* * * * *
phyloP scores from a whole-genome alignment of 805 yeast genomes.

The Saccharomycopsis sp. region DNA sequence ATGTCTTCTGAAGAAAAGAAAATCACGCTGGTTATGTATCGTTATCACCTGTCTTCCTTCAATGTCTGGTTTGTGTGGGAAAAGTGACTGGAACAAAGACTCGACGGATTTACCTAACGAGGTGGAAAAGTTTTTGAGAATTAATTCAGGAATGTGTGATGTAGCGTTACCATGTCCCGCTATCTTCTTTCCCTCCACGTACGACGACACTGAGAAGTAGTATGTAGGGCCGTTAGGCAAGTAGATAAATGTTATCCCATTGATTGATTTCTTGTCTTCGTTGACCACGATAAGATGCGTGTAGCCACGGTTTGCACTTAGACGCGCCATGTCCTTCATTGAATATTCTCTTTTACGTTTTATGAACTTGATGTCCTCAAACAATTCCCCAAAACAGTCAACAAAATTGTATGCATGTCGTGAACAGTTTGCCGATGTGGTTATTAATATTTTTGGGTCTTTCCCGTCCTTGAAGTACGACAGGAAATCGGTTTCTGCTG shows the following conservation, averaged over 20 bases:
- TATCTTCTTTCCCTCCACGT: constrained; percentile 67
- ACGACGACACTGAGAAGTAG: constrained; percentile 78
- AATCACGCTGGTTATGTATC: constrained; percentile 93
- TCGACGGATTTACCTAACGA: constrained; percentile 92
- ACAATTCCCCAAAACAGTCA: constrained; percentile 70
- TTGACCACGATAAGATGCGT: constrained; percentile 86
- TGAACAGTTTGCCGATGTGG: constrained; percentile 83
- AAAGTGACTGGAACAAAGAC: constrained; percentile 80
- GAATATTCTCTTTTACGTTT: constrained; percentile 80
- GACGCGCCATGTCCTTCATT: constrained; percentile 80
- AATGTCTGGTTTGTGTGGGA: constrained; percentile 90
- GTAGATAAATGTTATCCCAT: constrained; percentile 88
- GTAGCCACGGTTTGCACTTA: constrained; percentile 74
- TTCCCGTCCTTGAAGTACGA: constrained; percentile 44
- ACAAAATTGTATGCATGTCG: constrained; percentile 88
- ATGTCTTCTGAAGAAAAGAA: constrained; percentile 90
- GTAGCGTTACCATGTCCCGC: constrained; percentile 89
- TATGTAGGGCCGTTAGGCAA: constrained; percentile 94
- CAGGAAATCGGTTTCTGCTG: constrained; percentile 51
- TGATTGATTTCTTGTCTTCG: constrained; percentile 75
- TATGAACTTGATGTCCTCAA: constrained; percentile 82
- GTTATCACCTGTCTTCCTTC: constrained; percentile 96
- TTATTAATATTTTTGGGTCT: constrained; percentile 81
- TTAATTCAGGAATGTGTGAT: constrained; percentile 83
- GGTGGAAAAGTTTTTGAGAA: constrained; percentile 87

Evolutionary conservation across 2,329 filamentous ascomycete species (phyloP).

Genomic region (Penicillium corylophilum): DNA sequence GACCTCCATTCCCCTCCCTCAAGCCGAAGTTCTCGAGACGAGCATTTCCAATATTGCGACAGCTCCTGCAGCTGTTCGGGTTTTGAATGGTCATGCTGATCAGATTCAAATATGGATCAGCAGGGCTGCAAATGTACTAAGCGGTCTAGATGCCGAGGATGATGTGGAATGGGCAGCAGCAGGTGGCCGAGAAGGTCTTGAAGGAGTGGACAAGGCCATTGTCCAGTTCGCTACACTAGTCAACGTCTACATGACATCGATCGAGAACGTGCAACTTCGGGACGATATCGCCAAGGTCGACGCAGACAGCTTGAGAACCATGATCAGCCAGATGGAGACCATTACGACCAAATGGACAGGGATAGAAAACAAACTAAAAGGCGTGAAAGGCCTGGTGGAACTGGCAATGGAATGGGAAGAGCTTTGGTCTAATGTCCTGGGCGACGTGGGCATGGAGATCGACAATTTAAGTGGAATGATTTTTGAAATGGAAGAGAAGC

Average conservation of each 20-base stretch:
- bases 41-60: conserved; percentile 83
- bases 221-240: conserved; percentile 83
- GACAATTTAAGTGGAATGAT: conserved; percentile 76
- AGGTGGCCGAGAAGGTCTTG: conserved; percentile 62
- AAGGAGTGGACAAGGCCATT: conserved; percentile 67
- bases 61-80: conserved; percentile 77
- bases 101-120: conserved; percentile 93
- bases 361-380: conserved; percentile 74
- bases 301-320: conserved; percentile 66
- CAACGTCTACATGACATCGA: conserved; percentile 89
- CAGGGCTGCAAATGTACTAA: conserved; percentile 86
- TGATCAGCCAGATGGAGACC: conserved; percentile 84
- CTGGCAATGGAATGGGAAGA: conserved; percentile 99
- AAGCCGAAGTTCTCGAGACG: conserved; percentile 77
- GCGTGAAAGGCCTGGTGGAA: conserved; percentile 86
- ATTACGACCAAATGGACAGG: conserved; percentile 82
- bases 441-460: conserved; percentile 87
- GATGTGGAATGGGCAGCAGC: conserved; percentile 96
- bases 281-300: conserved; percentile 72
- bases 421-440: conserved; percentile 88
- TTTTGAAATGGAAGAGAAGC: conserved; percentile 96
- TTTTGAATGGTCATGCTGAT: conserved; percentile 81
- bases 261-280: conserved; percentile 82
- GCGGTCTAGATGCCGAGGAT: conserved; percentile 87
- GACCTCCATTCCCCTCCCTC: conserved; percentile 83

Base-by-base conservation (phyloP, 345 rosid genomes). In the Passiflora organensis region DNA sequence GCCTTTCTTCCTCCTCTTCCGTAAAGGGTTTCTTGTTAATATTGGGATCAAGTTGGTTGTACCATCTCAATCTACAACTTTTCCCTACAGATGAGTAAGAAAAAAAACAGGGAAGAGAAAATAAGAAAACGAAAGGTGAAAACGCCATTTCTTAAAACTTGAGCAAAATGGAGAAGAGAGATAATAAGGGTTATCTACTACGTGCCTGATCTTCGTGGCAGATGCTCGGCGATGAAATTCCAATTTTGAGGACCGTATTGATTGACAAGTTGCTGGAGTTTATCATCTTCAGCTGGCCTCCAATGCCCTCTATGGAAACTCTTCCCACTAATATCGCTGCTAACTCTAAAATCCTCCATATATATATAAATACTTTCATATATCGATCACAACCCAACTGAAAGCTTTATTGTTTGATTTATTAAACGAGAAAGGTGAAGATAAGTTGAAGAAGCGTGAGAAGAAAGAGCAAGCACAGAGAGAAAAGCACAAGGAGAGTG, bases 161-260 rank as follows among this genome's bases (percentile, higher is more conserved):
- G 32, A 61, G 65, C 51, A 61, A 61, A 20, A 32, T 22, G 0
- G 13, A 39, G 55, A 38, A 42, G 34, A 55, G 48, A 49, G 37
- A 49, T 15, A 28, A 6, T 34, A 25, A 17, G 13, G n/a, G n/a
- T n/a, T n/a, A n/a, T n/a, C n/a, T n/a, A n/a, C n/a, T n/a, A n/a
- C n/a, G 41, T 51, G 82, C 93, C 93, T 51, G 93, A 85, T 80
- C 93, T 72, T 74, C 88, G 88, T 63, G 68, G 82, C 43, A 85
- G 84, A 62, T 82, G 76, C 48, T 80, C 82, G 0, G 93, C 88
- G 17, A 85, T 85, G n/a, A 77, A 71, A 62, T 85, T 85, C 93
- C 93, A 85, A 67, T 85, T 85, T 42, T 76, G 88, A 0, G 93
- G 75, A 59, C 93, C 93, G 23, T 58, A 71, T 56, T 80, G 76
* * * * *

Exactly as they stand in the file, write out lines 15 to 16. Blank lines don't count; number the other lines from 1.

- GTAGCCACGGTTTGCACTTA: constrained; percentile 74
- TTCCCGTCCTTGAAGTACGA: constrained; percentile 44